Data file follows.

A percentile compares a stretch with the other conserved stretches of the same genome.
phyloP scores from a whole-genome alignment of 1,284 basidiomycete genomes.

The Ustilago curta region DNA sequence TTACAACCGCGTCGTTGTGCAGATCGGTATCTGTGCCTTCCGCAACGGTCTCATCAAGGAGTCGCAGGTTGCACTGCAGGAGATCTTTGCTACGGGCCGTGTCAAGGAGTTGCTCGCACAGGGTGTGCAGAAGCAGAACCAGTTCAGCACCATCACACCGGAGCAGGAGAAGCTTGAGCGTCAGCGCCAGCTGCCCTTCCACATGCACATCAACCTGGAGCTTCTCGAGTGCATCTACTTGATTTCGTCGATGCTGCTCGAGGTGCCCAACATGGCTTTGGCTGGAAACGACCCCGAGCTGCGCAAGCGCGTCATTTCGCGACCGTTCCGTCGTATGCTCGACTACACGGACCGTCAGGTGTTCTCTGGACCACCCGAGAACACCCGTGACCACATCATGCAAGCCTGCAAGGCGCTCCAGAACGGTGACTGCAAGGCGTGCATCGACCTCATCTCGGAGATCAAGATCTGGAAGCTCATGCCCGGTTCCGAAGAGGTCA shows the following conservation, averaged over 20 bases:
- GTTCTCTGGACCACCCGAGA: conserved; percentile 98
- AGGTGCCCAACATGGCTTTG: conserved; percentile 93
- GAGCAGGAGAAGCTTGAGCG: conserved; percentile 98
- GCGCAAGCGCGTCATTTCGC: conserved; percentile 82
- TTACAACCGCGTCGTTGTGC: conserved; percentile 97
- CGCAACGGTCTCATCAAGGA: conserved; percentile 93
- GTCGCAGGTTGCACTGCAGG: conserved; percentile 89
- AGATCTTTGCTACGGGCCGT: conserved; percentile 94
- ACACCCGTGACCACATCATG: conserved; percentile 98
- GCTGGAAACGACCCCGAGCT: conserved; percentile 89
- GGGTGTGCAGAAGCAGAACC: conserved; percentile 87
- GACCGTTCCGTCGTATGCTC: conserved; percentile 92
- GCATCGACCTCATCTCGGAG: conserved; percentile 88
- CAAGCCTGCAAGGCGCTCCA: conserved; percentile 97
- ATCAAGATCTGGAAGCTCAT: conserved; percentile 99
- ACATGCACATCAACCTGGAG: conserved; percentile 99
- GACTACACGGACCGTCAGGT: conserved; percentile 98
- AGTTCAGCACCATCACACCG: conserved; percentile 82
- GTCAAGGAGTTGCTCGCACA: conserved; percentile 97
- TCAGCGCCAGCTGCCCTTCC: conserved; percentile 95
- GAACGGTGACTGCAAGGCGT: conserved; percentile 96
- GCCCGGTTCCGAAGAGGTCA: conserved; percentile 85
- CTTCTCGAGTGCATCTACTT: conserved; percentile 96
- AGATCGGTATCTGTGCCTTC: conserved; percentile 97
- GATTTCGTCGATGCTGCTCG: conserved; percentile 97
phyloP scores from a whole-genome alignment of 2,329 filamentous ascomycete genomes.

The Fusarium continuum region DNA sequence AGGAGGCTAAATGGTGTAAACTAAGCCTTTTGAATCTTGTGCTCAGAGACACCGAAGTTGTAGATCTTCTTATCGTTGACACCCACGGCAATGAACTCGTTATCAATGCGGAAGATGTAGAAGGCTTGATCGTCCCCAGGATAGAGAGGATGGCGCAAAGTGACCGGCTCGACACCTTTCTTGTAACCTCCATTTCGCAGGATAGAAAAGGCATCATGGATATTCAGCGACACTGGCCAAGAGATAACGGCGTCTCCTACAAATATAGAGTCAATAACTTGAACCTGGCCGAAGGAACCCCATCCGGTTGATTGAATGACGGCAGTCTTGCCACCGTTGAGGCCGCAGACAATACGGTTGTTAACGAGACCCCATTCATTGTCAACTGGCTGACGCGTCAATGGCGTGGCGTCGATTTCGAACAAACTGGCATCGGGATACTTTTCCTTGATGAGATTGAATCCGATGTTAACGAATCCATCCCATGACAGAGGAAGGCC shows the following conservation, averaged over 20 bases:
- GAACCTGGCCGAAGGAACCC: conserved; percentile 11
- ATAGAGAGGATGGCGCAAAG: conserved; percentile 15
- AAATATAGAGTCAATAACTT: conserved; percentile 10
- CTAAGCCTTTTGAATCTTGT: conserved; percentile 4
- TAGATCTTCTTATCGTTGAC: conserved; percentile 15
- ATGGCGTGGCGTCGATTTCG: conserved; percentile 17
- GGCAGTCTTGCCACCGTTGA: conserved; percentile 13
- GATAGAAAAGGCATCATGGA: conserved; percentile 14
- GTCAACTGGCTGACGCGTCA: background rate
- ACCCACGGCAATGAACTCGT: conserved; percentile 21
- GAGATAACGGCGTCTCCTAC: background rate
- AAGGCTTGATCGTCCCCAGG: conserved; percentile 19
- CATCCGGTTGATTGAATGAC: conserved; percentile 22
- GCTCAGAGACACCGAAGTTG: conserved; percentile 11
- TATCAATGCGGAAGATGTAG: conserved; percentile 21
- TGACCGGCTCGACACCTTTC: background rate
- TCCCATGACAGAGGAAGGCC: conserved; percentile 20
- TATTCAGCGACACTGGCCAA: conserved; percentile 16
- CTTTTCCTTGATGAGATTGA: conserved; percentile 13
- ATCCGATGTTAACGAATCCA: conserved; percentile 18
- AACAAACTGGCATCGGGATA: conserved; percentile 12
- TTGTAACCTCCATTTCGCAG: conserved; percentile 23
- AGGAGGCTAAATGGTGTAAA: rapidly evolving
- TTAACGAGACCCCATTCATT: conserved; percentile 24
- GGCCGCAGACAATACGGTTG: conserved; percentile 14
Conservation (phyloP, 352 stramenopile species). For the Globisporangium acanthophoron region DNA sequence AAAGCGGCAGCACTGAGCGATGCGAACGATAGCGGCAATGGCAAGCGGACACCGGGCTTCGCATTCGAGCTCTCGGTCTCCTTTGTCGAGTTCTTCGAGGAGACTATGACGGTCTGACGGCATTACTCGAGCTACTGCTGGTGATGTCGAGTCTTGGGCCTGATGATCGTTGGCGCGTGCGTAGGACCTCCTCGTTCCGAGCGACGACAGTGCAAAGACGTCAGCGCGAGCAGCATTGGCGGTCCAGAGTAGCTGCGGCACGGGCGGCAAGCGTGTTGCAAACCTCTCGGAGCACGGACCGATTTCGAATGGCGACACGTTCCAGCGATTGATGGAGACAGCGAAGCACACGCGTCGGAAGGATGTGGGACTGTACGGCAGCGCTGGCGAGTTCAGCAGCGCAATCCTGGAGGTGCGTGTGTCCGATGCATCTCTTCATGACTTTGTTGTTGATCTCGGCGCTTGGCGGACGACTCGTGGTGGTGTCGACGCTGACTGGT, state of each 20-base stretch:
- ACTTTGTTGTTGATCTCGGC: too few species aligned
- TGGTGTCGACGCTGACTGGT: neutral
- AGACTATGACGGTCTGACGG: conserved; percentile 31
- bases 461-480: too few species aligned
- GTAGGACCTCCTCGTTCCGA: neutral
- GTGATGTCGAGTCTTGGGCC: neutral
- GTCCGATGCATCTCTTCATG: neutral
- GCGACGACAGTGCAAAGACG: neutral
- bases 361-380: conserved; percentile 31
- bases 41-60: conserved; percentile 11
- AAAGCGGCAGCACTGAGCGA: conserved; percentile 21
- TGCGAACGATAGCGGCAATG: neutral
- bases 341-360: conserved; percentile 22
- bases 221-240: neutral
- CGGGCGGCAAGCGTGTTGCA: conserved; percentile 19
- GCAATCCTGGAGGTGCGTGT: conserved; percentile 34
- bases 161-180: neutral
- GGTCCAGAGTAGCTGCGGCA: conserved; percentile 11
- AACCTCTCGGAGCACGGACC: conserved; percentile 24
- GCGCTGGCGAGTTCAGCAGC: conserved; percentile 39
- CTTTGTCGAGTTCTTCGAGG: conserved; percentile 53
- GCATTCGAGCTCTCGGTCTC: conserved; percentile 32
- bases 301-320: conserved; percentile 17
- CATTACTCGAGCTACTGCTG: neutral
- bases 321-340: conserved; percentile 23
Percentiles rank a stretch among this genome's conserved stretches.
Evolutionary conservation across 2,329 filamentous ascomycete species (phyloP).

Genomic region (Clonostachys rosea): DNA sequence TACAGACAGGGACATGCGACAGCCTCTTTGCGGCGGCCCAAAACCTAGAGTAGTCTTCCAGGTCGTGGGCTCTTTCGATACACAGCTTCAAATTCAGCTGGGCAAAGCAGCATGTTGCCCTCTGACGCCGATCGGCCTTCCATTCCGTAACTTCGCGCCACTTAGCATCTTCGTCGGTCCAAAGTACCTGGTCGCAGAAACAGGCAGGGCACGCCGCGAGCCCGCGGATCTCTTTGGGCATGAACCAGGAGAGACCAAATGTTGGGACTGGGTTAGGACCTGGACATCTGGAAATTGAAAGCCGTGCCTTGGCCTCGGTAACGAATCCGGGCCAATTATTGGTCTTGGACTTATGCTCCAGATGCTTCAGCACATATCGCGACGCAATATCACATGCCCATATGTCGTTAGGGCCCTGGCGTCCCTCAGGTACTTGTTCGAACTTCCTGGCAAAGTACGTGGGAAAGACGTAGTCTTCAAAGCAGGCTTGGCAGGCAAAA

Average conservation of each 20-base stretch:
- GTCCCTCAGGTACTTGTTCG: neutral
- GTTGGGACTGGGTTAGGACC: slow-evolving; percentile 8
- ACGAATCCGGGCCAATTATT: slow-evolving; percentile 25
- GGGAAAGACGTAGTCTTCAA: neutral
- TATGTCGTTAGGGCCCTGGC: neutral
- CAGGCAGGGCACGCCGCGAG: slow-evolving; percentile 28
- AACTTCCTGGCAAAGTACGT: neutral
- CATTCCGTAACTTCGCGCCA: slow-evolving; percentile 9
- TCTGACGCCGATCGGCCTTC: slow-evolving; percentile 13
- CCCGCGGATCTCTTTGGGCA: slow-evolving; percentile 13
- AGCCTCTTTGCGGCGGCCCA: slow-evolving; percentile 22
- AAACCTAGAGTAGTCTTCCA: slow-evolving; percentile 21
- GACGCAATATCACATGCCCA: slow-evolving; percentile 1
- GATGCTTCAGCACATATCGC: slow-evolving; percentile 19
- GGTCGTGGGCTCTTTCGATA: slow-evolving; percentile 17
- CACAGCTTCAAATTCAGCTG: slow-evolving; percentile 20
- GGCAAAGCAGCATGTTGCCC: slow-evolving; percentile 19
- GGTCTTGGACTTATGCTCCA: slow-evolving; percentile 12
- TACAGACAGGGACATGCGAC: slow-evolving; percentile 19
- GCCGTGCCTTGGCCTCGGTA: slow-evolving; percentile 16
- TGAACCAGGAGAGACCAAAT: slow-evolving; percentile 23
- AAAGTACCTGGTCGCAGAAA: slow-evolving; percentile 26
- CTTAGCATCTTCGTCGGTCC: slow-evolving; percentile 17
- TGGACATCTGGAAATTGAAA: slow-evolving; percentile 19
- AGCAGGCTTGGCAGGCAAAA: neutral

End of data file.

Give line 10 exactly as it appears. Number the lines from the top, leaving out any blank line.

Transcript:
- GTCGCAGGTTGCACTGCAGG: conserved; percentile 89